The young Michiel van Musscher sits in his workshop and looks straight at the viewer with supreme self-confidence. He is fashionably dressed in a brown velvet beret and a purplish brown, satin Japonse rok tied around his waist with a pink, patterned silk scarf.1 His eyebrows are slightly raised and his lips are parted, as though he is preparing to engage in conversation with us. In his right hand he holds a palette, brushes, and a mahlstick, whereas his left hand is partially raised in a rhetorical gesture, directing the viewer to an exquisite display of objects on a narrow stone ledge in front of him: an open watch attached to a pink ribbon, a blue sheet of paper partially revealing a washed drawing of a female nude, a tattered sketchbook, an open book with geometrical drawings resting on a large, closed book, and a celestial globe. In the background, in an opening framed by the figure on the left and a rich tapestry hanging on the right, is an easel standing by a window and containing an unfinished painting with three figures.
This early painting by Van Musscher is executed with an astounding level of detail, and foreshadows the artist’s interest in depicting different fabrics, which would come to full development in his late career. Van Musscher achieved the glistening quality of the satin rok, possibly the actual “paerse sautijne Japonse Rock” listed in Van Musscher’s posthumous 1705 inventory,2 by applying highlights along the folds of the garment with a thick brush (fig 1), and by offsetting the rok against the finely painted bare floorboards behind him. He also achieved a remarkable realism in the tapestry, especially in the extraordinary detail of the slightly frayed edges, by alternating short, opaque brushstrokes with tiny dots to simulate the weave pattern (fig 2). The care Van Musscher took to depict his objects down to the most minute details is particularly evident in the open book, which has been identified as two pages from the 1555 Dutch edition of Sebastiano Serlio’s (1475–1554) famous treatise Tutte l’opere d’architecttura et prospetiva. These pages explain how to draw an octagonal shape in perspective (fig 3).3 The globe showing a hint of the star sign Ursa Major has been executed with such precision that it has been identified as the celestial globe engraved by Pieter van den Keere (1571–ca. 1646) after a design by the Dutch astronomer and cartographer Petrus Plancius (1552–1622) of around 1625 (fig 4).4
Although the painting is unsigned and undated, an old and now illegible inscription on the back of the panel once read: Pinxit 1673 [or 1683].5 Around 1932 this work was attributed to Van Musscher on an RKD (Rijksbureau voor Kunsthistorische Documentatie/Netherlands Institute for Art History) photo mount, an attribution that was generally, though not unanimously, adopted in the literature.6 It does seem certain, however, that Van Musscher painted this self-portrait. The figure’s facial features, especially the prominent, straight nose and almond-shaped eyes, are consistent with those in the artist’s signed self-portraits, as, for instance, his 1679 Self-Portrait in Rotterdam (fig 5) and his 1685 Self-Portrait in Amsterdam (fig 6). Moreover, Serlio’s book and Plancius’s celestial globe also appear in Van Musscher’s Rotterdam painting.7 Finally, the execution of the painting is consistent with that seen in Van Musscher’s other works. The handling of the shimmering silk and the almost porcelain-like flesh tones, for example, are comparable to those in Van Musscher’s 1687 pendant portraits of Pieter Ranst Valckenier and Eva Suzanna Pellicorne, (see MM-102.a–b).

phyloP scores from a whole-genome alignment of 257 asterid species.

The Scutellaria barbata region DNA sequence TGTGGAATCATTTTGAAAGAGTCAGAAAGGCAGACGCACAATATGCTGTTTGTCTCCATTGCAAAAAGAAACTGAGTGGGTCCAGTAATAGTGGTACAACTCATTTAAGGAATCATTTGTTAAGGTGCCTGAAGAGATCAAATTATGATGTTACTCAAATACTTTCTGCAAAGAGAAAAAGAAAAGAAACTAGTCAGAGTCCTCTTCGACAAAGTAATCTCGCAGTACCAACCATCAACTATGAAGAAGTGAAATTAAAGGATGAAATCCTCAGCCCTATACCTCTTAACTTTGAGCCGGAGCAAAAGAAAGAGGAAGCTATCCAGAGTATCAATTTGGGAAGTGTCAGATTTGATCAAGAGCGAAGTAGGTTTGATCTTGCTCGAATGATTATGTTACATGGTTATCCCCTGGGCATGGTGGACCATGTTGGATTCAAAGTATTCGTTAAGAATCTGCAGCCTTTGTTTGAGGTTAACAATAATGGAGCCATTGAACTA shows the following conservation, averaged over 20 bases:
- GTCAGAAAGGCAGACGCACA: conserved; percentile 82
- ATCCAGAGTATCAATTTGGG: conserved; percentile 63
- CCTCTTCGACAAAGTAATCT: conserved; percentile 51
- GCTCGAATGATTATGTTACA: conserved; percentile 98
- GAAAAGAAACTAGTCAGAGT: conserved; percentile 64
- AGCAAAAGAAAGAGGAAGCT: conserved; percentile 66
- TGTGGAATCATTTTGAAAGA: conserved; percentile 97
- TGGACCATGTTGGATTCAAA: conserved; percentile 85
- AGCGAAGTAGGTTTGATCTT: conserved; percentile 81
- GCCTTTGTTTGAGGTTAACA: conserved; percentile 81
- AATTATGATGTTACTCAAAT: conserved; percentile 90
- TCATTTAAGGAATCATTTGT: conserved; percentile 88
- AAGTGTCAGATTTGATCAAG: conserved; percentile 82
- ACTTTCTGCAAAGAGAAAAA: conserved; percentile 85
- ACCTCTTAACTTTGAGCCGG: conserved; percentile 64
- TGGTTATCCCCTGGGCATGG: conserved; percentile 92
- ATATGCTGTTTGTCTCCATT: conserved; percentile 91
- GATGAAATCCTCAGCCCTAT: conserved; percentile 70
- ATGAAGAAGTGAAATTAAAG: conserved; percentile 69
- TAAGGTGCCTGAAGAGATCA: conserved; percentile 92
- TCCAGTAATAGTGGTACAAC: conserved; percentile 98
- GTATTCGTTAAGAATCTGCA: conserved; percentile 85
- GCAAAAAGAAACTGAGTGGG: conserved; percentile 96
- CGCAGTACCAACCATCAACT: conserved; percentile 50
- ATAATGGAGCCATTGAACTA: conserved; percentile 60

If, as seems probable, Van Musscher indeed executed this painting in 1673, he would have been at that time 28 years old. He was just starting his successful career as one of the most important portraitists in Amsterdam.8 It has been suggested that the young artist created this painting to showcase his abilities as a portraitist and as a craftsman who could realistically render the materials and textures of the world around him.9 In doing so, Van Musscher apparently took as his model one of Gerrit Dou’s most famous and important self-portraits, which the Leiden master had painted some eight years earlier in ca. 1665 (fig 7).10 The two compositions are remarkably similar, especially the postures of the artists, the manner in which they hold their palettes, and the views into the studio with its easel. In each work, moreover, a tapestry is elegantly draped from the upper edge of the composition. The two paintings are also thematically related; neither artist is dressed in a painter’s smock, but rather in an upper-class wardrobe that suggests his erudition: Dou in the fur tabbaard worn by scholars in his day, and the younger Van Musscher in a modern, fashionable rok.11 This theme of the intellectual artist is reinforced in both paintings by the presence of the globe and the books. At the same time, by including an open watch Van Musscher was also touching upon the concept of vanitas, he was perhaps hinting that his art will triumph over his own mortality.12
The fact that the book and the globe in this self-portrait are identifiable sets this work apart from Dou’s self-representations. The Leiden master depicted books and globes generically for their symbolic value. By specifically including Serlio’s book and Plancius’s celestial globe, Van Musscher asserted the full range of his artistic expertise, which included a command of perspective and an ability to render abstract concepts. The drawing directly under the book emphasizes his skills as a draughtsman. The ultimate testimony to Van Musscher’s talents is, however, provided by the actual painting’s beautiful execution, which is every bit as impressive as the expertise suggested by the painted objects.